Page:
By Kristen M. Daum
It began with an emergency meeting one mid-September evening in 2008 with fewer than 20 of the nation’s most influential leaders on fiscal policy.
Kent Conrad, a North Dakota Democrat and Senate Budget Committee chairman, was among the elite group.
He was called into a room on Capitol Hill with top members of Congress – a mix of Republicans and Democrats – to meet with President Bush’s Treasury Secretary Henry Paulson and Federal Reserve Chairman Ben Bernanke.
“They told us they were taking over AIG the next morning,” Conrad recalled Thursday. “They weren’t seeking our approval – they told us they were doing it. They told us if they didn’t do it they believed there’d be a financial collapse within days.”
A couple weeks later, Conrad joined officials in another sobering meeting on a Saturday to finalize negotiations on the Troubled Asset Relief Program, or TARP – an unprecedented $700 billion bailout for AIG, the financial sector and two of Detroit’s auto giants.
During the all-night session, the other shoe dropped: Without U.S. government intervention, the global economy was hours away from collapse.
“We were told that if we didn’t reach a conclusion by 5 o’clock Sunday evening, the Asian markets would open and they would collapse,” Conrad said. “Our own markets would open Monday morning, and they would collapse.”
With less than two weeks to go before Election Day, Conrad opened up to The Forum’s editorial board on Thursday about his involvement in responding to the financial crisis of 2008.
Conrad and other Democrats have defended against critics of the bailouts this year, arguing that without action, the U.S. would be in a depression.
Conrad said that possibility was unsettlingly close.
“As somebody who was there the last night of the TARP negotiations, watching the secretary of the Treasury receive message after message from around the world … the pressure was incredible,” he said.
“(Paulson) was getting indications every half-hour, every hour of major financial institutions around the world going down, and their governments’ almost simultaneous decision to move in to rescue,” Conrad said. “I think it’s about as clear as it could be: Had we not done this, we’d be in a depression.”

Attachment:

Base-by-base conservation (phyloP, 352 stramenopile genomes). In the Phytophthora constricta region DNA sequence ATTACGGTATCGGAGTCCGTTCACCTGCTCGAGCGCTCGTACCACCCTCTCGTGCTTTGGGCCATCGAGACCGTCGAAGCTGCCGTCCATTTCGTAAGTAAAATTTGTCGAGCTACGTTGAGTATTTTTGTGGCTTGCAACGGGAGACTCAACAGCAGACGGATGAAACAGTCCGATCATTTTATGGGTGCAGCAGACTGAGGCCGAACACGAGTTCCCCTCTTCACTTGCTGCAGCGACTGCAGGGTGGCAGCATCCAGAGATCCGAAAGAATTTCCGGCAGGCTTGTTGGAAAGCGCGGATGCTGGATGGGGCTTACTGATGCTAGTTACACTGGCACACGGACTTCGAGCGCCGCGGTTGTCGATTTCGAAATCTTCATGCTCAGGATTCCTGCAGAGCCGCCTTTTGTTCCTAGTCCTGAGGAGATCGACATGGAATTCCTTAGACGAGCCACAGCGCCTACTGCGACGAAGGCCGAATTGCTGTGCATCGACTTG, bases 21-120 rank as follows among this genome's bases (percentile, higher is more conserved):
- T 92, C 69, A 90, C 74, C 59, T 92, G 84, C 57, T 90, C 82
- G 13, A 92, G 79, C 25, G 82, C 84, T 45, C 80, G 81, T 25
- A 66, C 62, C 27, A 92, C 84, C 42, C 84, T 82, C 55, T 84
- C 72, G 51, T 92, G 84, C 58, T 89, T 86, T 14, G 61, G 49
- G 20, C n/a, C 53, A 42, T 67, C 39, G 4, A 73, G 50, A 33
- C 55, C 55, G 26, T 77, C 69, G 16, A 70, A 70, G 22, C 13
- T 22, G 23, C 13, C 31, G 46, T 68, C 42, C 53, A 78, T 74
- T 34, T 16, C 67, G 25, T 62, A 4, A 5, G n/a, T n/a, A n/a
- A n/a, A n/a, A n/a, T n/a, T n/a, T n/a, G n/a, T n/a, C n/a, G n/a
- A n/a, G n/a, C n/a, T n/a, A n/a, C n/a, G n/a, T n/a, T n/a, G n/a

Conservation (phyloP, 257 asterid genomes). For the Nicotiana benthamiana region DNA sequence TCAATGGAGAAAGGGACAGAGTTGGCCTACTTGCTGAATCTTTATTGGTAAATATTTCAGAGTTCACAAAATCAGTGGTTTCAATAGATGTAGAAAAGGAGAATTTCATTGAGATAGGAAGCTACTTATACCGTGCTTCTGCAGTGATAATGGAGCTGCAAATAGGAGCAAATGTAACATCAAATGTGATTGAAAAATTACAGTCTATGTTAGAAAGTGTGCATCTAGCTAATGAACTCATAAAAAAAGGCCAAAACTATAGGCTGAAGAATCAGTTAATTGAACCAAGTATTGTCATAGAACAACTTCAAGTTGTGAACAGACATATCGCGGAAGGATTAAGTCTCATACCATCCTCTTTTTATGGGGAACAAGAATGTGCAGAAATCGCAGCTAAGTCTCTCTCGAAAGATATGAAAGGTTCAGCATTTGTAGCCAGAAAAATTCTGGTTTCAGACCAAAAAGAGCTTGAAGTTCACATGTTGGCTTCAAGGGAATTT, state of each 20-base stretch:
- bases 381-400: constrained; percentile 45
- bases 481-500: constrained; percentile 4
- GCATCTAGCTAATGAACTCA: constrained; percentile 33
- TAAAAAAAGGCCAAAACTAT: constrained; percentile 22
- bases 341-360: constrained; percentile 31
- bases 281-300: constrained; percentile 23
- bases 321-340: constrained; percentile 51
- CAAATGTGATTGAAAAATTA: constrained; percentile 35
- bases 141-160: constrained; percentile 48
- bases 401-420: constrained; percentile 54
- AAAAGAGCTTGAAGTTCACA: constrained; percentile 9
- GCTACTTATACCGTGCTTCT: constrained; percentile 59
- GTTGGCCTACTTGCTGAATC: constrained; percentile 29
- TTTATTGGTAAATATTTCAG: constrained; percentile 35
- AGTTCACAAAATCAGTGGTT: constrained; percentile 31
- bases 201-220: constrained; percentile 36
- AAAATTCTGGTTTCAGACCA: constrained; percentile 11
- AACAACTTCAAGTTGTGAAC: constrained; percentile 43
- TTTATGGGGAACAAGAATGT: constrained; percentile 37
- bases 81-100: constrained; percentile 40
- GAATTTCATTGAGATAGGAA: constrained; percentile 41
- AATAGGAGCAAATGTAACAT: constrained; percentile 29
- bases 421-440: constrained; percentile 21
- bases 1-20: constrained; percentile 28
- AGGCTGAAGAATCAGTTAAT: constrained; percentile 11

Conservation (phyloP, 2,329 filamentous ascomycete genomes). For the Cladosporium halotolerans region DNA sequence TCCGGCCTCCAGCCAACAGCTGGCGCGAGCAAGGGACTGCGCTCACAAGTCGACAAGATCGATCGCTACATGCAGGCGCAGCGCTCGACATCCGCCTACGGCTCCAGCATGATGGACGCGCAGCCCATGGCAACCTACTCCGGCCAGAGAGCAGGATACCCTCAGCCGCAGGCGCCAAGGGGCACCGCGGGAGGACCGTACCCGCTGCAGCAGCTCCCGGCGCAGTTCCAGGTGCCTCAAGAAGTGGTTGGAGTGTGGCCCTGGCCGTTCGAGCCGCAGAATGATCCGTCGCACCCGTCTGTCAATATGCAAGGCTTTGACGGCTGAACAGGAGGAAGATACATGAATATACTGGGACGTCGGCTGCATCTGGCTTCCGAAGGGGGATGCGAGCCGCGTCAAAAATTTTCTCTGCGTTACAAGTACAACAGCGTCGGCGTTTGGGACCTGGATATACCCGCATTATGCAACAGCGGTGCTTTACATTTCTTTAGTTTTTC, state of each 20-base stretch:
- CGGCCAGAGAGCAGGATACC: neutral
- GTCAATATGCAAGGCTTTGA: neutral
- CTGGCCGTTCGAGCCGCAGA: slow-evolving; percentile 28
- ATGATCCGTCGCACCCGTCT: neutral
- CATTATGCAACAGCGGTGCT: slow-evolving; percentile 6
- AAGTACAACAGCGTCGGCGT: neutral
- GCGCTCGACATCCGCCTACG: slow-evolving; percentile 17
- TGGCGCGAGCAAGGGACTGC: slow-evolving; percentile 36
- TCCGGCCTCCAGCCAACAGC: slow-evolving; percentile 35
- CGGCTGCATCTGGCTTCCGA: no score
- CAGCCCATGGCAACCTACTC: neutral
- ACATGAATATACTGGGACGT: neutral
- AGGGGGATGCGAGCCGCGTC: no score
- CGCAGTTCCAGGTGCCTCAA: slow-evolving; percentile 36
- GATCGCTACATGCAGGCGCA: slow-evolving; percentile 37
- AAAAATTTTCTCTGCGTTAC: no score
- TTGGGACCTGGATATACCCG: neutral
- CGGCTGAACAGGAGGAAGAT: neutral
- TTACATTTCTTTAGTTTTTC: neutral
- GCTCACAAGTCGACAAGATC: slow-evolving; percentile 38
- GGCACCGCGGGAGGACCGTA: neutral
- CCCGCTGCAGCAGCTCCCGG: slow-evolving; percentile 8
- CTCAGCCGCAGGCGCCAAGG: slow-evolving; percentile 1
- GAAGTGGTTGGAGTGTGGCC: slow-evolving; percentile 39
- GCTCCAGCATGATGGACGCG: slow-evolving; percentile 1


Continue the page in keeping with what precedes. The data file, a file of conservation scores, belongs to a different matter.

Two years later, the massive bailout and the subsequent stimulus that sought to prevent collapse and revive a faltered economy have become prime targets for Republicans nationwide seeking to overthrow a Democratic majority.
In North Dakota, Republican U.S. House challenger Rick Berg has campaigned aggressively against “taxpayer funded bailouts” and the “failed stimulus.”
He told The Forum last month the government shouldn’t have intervened at all during the 2008 crisis.
Conrad said he’s concerned about “loose talk” from political campaigns that don’t acknowledge the dire straits federal officials faced then.
“If people could have been in that room and seen what I saw, what I heard – this notion that we should have just done nothing is so utterly far-fetched and detached from reality, that it really concerns me,” Conrad said.
“There seems to be an incredible disconnect between the reality of what we confronted and what some people believe were the alternatives,” he said.
Like Conrad, Democratic incumbent Rep. Earl Pomeroy has said the actions taken in 2008 prevented a depression.
Former Republican President George W. Bush – under whose leadership TARP was enacted – acknowledged the same conclusion this week.
Conrad said Thursday the Obama administration and Democratic leaders failed to properly explain why TARP was necessary – which might have contributed to the continued backlash from Republicans and the general public.
“We have done a horrible job of explaining to people why certain things had to be done, how serious the situation was,” he said.
At the time, a complete explanation would have made matters worse, though, Conrad said.
“I’ve thought back a lot: Why weren’t we more clear as to how serious this was?” Conrad said. “And I remember, we were told: ‘Look, if we say how serious the situation is, it could lead to a financial panic.’ ”
But, he added, “at some point, the people of the country needed to be told just how serious the situation had been and needed to be told why these steps had to be taken.”
Conrad said TARP’s success has been lost in political talking points. All but $29 billion of the $700 billion-package will be paid back by those companies that received aid, he said.
In some cases, such as the banks, taxpayers will actually profit from the legislation, Conrad said.
Particularly, it’s with Chrysler and embattled AIG, where the government might not get all its money back in full, he said.
Even if that’s the case, Conrad said, TARP demonstrated its worth by preventing the economy from hitting rock bottom.
Without any federal intervention, the U.S. would have had 8.1 million fewer jobs in the second quarter of 2010 than it did, Conrad said, citing calculations by leading economists.
The unemployment rate also would have climbed to Depression levels of 15 percent or more by this quarter of 2010, compared to the current rate of 9.7 percent, Conrad said.
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